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August 19, 2011
News : Jamie Cox quits as Australia selector
News : Loan system among Argus proposals
Brydon Coverdale : A different type of clean sweep
News : I'm supportive of this process - Nielsen
News : Taboo broken as Australian coach empowered
News : The Argus review recommendations
News : Ashes autopsy report close at hand
In Focus: Australian cricket under review
Who is Don Argus?
Cricket Australia has effected sweeping changes in the running of the national game, from the top-most levels, while ratifying several key recommendations from the Argus review. It decided to appoint a full-time national selector, ending Andrew Hilditch's tenure as Australia's chairman of selectors, and also removed Greg Chappell from the selection panel, while asking the coach Tim Nielsen to re-apply for his job.
The Argus review was set up to investigate Australia's team performance following their Ashes debacle last summer and its wide-ranging investigation has pointed to problems at every level. At the top are the selectors, and the review has recommended a five-man selection panel with a full-time chairman and two independent selectors, while the captain and coach have also been given increased responsibility and will become selectors.
The national talent manager, Chappell, won't be part of the group. Jack Clarke, the CA chairman, said the newly-created position of national selector would be a full-time role and had therefore ruled out Hilditch, who also works as a solicitor in Adelaide, although Clarke was unsure whether Hilditch would apply to stay on the panel as one of the two part-time selectors.
"The position is a full-time role," Clarke said. "Andrew is not available to work full time. He has just started up a new legal practice so he is not available to apply for the role. I haven't spoken to Andrew about [whether he wants to stay on the panel]. He's certainly unavailable for the top job."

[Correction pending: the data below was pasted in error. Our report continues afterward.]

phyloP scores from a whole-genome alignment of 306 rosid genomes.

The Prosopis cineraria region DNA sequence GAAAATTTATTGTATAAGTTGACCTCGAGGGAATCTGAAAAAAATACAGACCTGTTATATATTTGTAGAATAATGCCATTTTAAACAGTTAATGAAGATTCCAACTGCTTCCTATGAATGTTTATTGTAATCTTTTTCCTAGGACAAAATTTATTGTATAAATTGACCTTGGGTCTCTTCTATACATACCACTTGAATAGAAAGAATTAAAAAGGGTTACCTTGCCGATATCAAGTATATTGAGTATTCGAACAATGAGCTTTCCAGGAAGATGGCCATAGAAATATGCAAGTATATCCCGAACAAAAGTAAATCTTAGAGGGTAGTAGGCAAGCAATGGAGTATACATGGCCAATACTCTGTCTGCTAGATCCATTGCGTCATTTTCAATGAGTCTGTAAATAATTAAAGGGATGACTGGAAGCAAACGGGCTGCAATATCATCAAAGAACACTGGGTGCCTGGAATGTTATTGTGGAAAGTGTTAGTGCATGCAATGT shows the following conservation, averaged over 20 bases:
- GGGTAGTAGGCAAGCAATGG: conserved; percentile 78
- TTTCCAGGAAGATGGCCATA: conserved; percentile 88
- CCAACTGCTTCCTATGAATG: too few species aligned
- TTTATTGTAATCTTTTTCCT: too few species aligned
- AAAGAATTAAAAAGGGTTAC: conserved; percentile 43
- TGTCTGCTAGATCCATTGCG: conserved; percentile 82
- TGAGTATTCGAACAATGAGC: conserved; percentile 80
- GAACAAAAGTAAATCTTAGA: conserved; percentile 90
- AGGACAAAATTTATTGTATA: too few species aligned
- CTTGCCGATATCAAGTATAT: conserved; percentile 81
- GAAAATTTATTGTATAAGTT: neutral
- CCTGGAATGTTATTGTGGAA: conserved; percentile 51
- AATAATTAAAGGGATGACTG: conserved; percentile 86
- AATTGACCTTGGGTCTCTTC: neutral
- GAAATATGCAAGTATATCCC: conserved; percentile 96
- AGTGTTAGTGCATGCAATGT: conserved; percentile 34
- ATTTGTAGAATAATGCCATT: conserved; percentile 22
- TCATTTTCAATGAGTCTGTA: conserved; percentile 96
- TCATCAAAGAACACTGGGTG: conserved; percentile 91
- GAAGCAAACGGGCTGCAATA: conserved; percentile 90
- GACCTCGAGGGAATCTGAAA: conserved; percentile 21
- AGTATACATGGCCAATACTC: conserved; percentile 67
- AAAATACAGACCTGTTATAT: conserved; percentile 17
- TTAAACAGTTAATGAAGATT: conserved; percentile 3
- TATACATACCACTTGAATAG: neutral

Hilditch said in a statement: "I fully support the recommendation of the review panel to appoint a full-time chairman of the national selection panel and the appointment of the captain and coach as members of the panel. It is a structure I supported as appropriate when interviewed by the review panel and I think it will serve Australian cricket well going into the future.
"They were always going to be difficult years as chairman with the exodus of so many great players but I have given it my all and always acted to the best of my ability to achieve the best outcome for Australian cricket. Once the new head selector is appointed I look forward to spending a lot more time with family and friends and my growing legal practice. It has been a privilege and an honour to serve Australian cricket."
Nielsen and Australia's captain, Michael Clarke, will immediately be made selectors for the ongoing tour of Sri Lanka, while Chappell, who is with the team as the selector on duty, will temporarily remain in the job while the new structure is finalised. However, Nielsen's future is uncertain, with the coach's position to be expanded to become a more senior role, leading the overall coaching strategy for Australian cricket, and he is not guaranteed of getting the job.
"Coaching the Australian team is a tough job anyway with the travel and that sort of thing," Jack Clarke said. "It's going to take some additional time and skill sets to put a strategy for the whole of Australian coaching. We need to align the coaching so that there's one philosophy which the head coach has got to be able to articulate and get that through to the state coaches and all other coaches in the system.
"Tim can apply for the job and he may well get the job. But it's a different role, and in a restructure, you don't just give someone the job in a new role."